Russian President Vladimir Putin, in a new interview with Bloomberg News, was asked about the issue of the long-standing dispute between his country and Japan over the Kuril Islands–a series of small islets off the northern coast of Hokkaido, running up to the southern tip of the Kamchatka peninsula. Putin seemingly opened the door to a compromise with Tokyo on the dispute. “We’re not talking about some exchange or some sale,” he said. “We are talking about finding a solution where neither of the parties would feel defeated or a loser.”
Putin began by saying that there will be no trading of territories with Japan, but that Russia “would very much like to find a solution to this problem with our Japanese friends.” The Russian president also cautioned that compromise would likely have to be built on the back of trust; if Moscow “can reach a similarly high level of trust” with Tokyo “then we can find some sort of compromise.”
Are Putin’s latest comments a serious expression of diplomatic interest or a fleeting moment of optimism? After all, in the past two years, the prospects of a resolution to the long-standing Kuril Islands dispute–and Russia-Japan relations more generally–have ebbed and flowed. Shinzo Abe, the Japanese prime minister, expressed an interest in pursuing closer relations with Moscow after returning to office in 2012. However, his early overtures, while reciprocated by Russia, were derailed by Tokyo’s alignment with the West in the aftermath of Russia’s 2014 annexation of Crimea and ensuing support for separatists in Ukraine. Tokyo, somewhat reluctantly, stood lockstep with the G7 powers against Russia and backed international sanctions.
On the Japanese side, interest in cooperation with Russia has far from evaporated. In fact, a day before Putin’s comments to Bloomberg became public, Abe established a new cabinet-level post for Hiroshige Seko, the minister of economy, trade, and industry, focused on economic cooperation with Russia. The post is meant to carry forward momentum from a brief and informal meeting between Abe and Putin earlier this year in Sochi, on Russia’s Black Sea coast. Abe’s current play with Putin is to position Japan as an enabler for Russian economic dynamism in the country’s far east. Tokyo appears to be betting that economic cooperation can build the sort of trust that Putin alluded to in his comments to Bloomberg.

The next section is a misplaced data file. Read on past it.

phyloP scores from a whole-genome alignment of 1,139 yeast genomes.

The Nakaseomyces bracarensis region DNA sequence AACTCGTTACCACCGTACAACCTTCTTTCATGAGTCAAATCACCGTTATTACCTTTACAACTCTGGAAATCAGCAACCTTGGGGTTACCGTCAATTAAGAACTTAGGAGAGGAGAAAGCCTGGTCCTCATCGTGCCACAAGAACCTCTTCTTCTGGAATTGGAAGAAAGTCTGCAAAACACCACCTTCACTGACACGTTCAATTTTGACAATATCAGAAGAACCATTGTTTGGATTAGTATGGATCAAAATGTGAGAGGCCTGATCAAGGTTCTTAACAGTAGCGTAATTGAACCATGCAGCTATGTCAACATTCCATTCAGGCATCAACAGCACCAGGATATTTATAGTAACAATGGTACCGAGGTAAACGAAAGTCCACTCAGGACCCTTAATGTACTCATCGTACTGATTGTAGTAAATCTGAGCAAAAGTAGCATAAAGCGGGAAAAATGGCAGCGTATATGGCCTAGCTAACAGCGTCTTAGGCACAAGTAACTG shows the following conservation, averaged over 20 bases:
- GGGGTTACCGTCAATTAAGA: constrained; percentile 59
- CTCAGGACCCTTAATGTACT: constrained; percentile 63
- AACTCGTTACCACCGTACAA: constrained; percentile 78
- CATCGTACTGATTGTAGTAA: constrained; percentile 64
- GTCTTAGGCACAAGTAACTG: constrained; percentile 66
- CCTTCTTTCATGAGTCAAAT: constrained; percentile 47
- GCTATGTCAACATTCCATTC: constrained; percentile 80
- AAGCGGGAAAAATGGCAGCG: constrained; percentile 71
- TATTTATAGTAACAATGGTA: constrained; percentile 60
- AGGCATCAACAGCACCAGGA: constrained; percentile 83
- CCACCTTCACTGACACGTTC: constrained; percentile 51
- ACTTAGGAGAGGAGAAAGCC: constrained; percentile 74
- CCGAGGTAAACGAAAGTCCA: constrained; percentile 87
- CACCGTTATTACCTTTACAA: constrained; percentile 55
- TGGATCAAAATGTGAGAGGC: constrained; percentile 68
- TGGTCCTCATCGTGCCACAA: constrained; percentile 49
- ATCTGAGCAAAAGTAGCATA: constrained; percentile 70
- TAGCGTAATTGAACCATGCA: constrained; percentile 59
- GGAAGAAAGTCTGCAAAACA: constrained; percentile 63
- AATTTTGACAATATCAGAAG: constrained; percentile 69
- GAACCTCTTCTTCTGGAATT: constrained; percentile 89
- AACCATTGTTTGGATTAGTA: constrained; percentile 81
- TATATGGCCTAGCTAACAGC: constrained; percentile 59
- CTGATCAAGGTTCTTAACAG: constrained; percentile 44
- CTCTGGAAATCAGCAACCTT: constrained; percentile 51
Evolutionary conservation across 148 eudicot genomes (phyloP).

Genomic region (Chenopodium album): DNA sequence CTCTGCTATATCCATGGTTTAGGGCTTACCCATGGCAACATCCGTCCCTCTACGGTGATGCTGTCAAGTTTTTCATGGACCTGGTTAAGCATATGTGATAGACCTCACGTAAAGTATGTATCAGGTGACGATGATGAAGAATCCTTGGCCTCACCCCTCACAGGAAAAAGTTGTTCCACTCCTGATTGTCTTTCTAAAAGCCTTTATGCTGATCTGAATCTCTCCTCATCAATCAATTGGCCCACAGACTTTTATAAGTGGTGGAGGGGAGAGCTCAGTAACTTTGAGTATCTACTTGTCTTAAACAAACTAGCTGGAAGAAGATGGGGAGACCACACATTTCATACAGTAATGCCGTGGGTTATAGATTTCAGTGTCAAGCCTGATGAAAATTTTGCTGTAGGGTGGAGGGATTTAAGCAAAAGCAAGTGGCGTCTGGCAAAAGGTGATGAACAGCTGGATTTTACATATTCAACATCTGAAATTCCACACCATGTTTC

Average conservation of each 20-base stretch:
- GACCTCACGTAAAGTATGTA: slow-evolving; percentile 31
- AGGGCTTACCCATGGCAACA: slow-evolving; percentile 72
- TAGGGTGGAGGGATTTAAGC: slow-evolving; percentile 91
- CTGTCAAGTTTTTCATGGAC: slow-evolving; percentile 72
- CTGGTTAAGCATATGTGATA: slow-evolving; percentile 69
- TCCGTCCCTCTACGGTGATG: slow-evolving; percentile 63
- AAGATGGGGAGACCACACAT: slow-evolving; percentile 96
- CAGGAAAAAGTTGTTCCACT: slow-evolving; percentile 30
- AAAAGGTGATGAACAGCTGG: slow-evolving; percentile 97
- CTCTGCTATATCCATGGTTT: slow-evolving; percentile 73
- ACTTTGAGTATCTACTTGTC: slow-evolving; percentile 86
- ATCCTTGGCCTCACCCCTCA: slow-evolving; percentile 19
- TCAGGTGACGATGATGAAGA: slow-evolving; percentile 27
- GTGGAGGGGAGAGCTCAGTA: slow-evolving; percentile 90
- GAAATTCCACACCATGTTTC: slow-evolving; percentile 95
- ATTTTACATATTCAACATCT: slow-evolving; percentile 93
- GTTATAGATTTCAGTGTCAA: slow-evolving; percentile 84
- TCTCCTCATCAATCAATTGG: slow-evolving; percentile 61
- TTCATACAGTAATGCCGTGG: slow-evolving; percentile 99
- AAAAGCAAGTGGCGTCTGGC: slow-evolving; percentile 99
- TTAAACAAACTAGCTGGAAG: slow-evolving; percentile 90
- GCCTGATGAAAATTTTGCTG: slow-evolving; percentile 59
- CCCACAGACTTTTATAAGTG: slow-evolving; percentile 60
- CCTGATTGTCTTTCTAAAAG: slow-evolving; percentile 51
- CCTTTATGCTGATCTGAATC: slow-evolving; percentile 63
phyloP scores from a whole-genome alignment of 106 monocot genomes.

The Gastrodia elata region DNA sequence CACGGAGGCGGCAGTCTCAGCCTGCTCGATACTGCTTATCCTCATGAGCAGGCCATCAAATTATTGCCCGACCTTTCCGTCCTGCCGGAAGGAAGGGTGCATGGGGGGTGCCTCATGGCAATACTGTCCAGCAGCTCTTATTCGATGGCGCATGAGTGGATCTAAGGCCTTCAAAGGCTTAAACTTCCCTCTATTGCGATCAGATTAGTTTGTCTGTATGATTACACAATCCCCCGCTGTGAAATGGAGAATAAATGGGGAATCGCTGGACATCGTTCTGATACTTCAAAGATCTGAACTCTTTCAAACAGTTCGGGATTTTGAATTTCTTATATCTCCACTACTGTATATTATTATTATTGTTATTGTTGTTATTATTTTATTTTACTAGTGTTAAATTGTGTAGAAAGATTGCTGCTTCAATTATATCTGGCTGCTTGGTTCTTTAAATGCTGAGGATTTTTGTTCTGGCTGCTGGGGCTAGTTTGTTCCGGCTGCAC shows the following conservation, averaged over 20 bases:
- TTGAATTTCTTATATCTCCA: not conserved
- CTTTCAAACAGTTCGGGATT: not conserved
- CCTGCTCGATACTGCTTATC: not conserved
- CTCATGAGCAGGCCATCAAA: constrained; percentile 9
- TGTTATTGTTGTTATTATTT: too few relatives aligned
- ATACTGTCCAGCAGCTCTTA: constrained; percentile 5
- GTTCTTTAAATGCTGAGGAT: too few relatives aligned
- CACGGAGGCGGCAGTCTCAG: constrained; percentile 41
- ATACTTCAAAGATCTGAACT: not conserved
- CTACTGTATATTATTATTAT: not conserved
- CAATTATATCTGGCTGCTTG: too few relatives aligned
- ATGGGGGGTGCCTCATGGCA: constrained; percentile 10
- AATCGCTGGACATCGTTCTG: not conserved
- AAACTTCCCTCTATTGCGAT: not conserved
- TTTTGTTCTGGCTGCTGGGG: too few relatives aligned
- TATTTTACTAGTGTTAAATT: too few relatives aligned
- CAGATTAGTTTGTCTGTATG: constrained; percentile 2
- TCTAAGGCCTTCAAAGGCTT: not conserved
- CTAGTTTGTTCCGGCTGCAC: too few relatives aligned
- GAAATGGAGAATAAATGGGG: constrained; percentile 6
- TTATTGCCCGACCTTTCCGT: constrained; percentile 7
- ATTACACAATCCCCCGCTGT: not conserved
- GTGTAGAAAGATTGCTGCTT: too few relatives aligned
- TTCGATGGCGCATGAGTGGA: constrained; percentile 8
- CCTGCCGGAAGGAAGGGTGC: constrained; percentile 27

There’ll be some indicators on whether we’re due for another period of bilateral warmth between Tokyo and Moscow. First of all, keep an eye out for the upcoming Abe-Putin meeting at the Eastern Economic Forum in Vladivostok, which kicked off on Friday. The two leaders will be able to follow up on their deliberations in Vladivostok a few months down the line at the 2016 Asia-Pacific Economic Cooperation summit, which will be held in Peru this year.
Finally, Russian military behavior in Japan’s airspace and nearby waters is a good indicator of Moscow’s feelings toward Tokyo. Russia regularly flies Tu-95 Bear strategic bombers around Japanese airspace, causing Japan’s Air Self Defense Force to scramble in response. (Moscow kicked off the year by having two Tu-95s circumnavigate Japan’s main islands.) Similarly, with tensions high in the East China Sea, any Russian involvement alongside Chinese Navy or Coast Guard vessels could be telling. (When a Chinese Navy frigate sailed into the contiguous zone around the Senkaku/Diaoyu Islands earlier this summer for the first time, it was flanked by Russian naval vessels.)
Overall, the bilateral situation between the two countries remains precarious, but could be turning around. Putin’s comments and Abe’s determination to operationalize an “Eastern” strategy of sorts to build trust with Moscow might just restore the bonhomie that seemed to exist between the two countries in 2013, when the prospects for a resolution of the 71-year old Kuril Islands dispute appeared bright.